What They Are Saying

The National People's Congress (NPC), the country's top law-making body, and the Chinese People's Political Consultative Conference (CPPCC), the nation's top advisory body, are presently holding their annual sessions in Beijing. The following are excerpts from speeches by NPC deputies and/or CPPCC members on current issues.

Strengthen agriculture

Wang Ping, an NPC deputy and secretary of the Communist Party of China Committee in Zhoukou, Henan Province:

Grain products are currently in surplus, which has caused a sharp drop in prices and a slowdown of increases in farmers' income.

Premier Zhu Rongji, in his report on the Outline of the 10th Five-Year Plan (2001-05), urged the government to make it a priority to strengthen agriculture and increase farmers' income. The report will inspire our work in agriculture.

Ensuring stable agricultural development will be a major task.

A market mechanism needs to be nourished in agriculture and local governments should respect farmers' rights to make their own decisions.

Rural taxation reform will be a determiner in reducing farmers' financial burdens. Random fees imposed on farmers should be strictly curbed.

Local governments also need to improve their work to offer farmers better services for promoting rural economic development.

More channels required

Yuan Xingpei, a CPPCC member and professor at Peking University:

China should give a free rein to private investors to venture into higher education.

There is an acute shortage of well-educated young people.

At present only 47 percent of senior middle school students have access to higher education, that means people with a further education account for only 6 percent of young people in the same age group. Sole reliance on the government cannot meet the actual demand and it is, therefore, necessary to create more space for non-governmental forces to provide further education.

Greater efforts should be made to develop human resources.

There are about 230 million students in China, about a fifth of all students in the world, yet China's spending on education represents only 1.5 percent of the world's total.

The formulation of laws and regulations on private investment in education and the higher education system should be reformed to meet the requirements of diverse sources of investment.

To date, China has officially recognized diplomas issued by 47 of the 1,240 non-governmental institutions of higher learning.

Water from south

Zhang Chunyuan, a CPPCC member and vice-chairman of the Subcommittee of Population, Resources and the Environment of the Ninth CPPCC:

The government has worked out a plan to divert water from the south to the north by channeling waters from the lower, middle and upper reaches of the Yangtze River.

The plan was made on the basis of extensive research carried out over the past 50 years.

On completion, 38 billion to 48 billion cubic meters of water will be channeled into North China every year through the three channels.

The water diversion project is expected to benefit local people.

New consumption trend

Zhang Shirui, an NPC deputy and general manager of the Dongfeng-Citroen Automobile Co Ltd:

The car hire business has spread to China, where hiring a car for personal use is expected to become the new driving force of consumption given the current purchasing power of the Chinese people.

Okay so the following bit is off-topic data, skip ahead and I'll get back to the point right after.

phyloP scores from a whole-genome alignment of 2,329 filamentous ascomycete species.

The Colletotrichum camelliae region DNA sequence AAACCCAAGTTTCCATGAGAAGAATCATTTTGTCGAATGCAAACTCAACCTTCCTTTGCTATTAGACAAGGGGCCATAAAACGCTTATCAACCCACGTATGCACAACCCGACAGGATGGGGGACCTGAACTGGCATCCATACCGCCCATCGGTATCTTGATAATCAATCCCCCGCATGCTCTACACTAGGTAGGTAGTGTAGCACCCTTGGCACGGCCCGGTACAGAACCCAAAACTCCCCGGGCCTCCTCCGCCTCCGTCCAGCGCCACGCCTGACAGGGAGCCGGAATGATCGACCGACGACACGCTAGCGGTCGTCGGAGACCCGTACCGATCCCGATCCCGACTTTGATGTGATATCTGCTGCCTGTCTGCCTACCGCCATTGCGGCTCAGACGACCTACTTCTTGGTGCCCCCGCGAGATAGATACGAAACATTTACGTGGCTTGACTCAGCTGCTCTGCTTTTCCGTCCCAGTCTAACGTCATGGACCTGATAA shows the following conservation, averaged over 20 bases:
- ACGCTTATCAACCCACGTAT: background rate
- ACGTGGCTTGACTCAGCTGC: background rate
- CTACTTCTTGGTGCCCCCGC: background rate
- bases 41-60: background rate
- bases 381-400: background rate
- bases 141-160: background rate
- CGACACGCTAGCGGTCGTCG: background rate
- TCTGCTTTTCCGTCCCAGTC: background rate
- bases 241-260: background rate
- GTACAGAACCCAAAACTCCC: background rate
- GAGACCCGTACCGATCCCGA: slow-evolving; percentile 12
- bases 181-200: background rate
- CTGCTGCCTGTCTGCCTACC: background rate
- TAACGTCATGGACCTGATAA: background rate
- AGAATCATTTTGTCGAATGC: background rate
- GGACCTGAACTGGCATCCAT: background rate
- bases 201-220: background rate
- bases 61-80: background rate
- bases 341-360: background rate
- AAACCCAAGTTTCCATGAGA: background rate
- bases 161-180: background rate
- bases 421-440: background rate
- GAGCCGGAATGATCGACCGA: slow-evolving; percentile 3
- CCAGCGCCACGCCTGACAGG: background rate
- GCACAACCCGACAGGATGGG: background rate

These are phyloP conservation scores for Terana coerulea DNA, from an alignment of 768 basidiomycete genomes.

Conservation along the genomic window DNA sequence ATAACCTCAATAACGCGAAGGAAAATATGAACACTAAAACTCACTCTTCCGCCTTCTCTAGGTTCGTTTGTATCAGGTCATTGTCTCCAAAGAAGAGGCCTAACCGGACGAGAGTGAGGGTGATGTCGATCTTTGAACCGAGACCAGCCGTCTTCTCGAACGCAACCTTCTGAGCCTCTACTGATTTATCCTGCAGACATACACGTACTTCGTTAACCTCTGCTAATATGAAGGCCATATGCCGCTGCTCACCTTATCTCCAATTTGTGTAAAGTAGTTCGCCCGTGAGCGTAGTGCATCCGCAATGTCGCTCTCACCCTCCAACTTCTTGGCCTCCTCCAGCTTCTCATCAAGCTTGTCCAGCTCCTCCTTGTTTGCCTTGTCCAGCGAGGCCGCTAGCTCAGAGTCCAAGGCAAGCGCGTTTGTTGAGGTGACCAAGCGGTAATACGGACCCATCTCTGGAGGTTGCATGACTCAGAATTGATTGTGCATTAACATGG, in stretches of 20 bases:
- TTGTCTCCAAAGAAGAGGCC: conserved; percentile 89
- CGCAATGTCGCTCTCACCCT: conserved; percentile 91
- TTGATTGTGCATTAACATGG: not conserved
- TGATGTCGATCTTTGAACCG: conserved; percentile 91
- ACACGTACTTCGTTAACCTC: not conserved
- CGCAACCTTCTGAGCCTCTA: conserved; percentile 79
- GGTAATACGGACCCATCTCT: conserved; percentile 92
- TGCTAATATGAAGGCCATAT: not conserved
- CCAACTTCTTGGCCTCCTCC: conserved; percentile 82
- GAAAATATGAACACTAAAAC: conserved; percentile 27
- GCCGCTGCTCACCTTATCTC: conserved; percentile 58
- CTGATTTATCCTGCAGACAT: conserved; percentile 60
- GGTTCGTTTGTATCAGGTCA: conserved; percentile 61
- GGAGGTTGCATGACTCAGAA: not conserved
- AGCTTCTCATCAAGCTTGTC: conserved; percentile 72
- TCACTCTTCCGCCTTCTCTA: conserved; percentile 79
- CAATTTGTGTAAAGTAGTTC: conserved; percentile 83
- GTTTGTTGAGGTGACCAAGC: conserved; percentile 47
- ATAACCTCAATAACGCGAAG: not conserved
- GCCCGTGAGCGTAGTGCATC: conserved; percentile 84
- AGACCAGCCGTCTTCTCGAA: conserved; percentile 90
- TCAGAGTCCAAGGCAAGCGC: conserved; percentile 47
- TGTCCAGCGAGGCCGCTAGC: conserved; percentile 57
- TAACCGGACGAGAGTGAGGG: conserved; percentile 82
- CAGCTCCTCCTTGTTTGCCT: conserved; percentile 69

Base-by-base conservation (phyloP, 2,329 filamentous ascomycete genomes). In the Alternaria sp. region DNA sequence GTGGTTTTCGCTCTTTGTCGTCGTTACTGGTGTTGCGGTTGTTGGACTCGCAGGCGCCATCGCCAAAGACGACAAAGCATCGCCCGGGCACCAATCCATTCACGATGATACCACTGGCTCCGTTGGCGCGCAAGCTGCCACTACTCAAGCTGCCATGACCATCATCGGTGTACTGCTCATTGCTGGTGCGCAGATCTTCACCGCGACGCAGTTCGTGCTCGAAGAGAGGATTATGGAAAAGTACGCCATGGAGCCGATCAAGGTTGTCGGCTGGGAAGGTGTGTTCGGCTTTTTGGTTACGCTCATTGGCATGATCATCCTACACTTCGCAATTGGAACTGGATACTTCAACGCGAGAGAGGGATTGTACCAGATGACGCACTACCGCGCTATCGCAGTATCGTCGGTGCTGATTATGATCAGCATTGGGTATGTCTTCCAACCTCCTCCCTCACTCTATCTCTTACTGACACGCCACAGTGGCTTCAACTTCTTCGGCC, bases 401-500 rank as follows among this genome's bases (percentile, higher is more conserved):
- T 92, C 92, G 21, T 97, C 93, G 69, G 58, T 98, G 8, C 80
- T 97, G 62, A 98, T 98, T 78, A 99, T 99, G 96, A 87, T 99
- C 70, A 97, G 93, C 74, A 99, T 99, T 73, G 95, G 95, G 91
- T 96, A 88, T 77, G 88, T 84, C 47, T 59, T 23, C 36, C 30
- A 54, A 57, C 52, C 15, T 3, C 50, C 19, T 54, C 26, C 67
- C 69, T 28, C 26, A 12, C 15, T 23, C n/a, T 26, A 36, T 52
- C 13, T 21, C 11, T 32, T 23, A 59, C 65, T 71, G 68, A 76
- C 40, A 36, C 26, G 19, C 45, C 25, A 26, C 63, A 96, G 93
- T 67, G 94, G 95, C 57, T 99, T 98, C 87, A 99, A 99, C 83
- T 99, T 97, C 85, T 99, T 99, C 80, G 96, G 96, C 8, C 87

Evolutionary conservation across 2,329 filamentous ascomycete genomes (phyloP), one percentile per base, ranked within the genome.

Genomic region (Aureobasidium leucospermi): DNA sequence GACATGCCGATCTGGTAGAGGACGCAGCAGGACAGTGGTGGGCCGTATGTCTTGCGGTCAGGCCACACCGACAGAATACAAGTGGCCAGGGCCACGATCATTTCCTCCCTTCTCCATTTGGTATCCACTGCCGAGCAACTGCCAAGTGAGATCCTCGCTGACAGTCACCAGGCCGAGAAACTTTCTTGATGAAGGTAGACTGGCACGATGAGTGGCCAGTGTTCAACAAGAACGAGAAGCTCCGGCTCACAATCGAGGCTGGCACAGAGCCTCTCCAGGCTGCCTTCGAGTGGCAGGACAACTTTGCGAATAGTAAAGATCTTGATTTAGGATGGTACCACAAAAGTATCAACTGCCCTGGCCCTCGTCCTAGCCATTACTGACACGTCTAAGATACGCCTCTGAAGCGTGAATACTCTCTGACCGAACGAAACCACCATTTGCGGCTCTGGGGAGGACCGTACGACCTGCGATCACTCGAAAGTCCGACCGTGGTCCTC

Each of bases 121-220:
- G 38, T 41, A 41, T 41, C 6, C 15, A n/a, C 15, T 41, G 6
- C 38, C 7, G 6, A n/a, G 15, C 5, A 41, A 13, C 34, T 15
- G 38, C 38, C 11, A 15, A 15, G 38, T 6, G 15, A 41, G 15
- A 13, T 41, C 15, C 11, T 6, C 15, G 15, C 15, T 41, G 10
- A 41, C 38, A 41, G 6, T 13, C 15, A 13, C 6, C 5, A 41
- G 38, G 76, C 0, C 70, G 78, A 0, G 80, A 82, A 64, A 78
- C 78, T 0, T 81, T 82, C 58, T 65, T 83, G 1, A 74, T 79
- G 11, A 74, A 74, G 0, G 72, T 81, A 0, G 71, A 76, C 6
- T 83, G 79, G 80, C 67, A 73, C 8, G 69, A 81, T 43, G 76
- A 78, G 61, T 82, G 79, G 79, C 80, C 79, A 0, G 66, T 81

Although 240,000 Chinese people bought their private cars in 2000 alone, having a private car is still a dream to most families.

Car hire can help car lovers to enjoy driving, and a policy to encourage the development of family cars in the draft 10th Five-Year Plan, now being deliberated at the current NPC session, will help rev up the presently sluggish car rental market.

Car hire companies can form a nationwide network to do more business from chain operations.

Coal industry ignored

Wang Senhao, a CPPCC member:

The government should give more attention to the country's ignored coal industry in its 10th five-year plan.

The oversupply of coal has led to less government attention to the industry.

As a result, China's coal industry has fallen into a depression - production input and safety have been seriously insufficient and the incomes of coal miners have fallen.

The situation has produced a factor of instability to society, and the government must change its policy and start looking for a solution to the oversupply of coal and pollution caused by coal burning.

The oversupply of coal is temporary. China's per capita energy consumption is very low, equivalent to about 1 ton of standard coal only, or half of the world average.

With the development of the economy and the improvement of people's living standards, demand for energy and coal will inevitably rise.

Instead of replacing coal with oil or gas, or blaming pollution on the poor quality of the coal, more advanced methods need to be introduced to control the effects of burning.

To turn around the coal industry, the government must improve its administration of the sector.

Large group companies should be set up.

In the long term, the energy industry will have coal as its raw material and electricity will be the end product. Coal-electricity or coal-steel conglomerates should be formed.

Large coal-chemical plants or coal-liquefying plants should also be established to reduce independence on imported oil.

(China Daily 03/10/2001)

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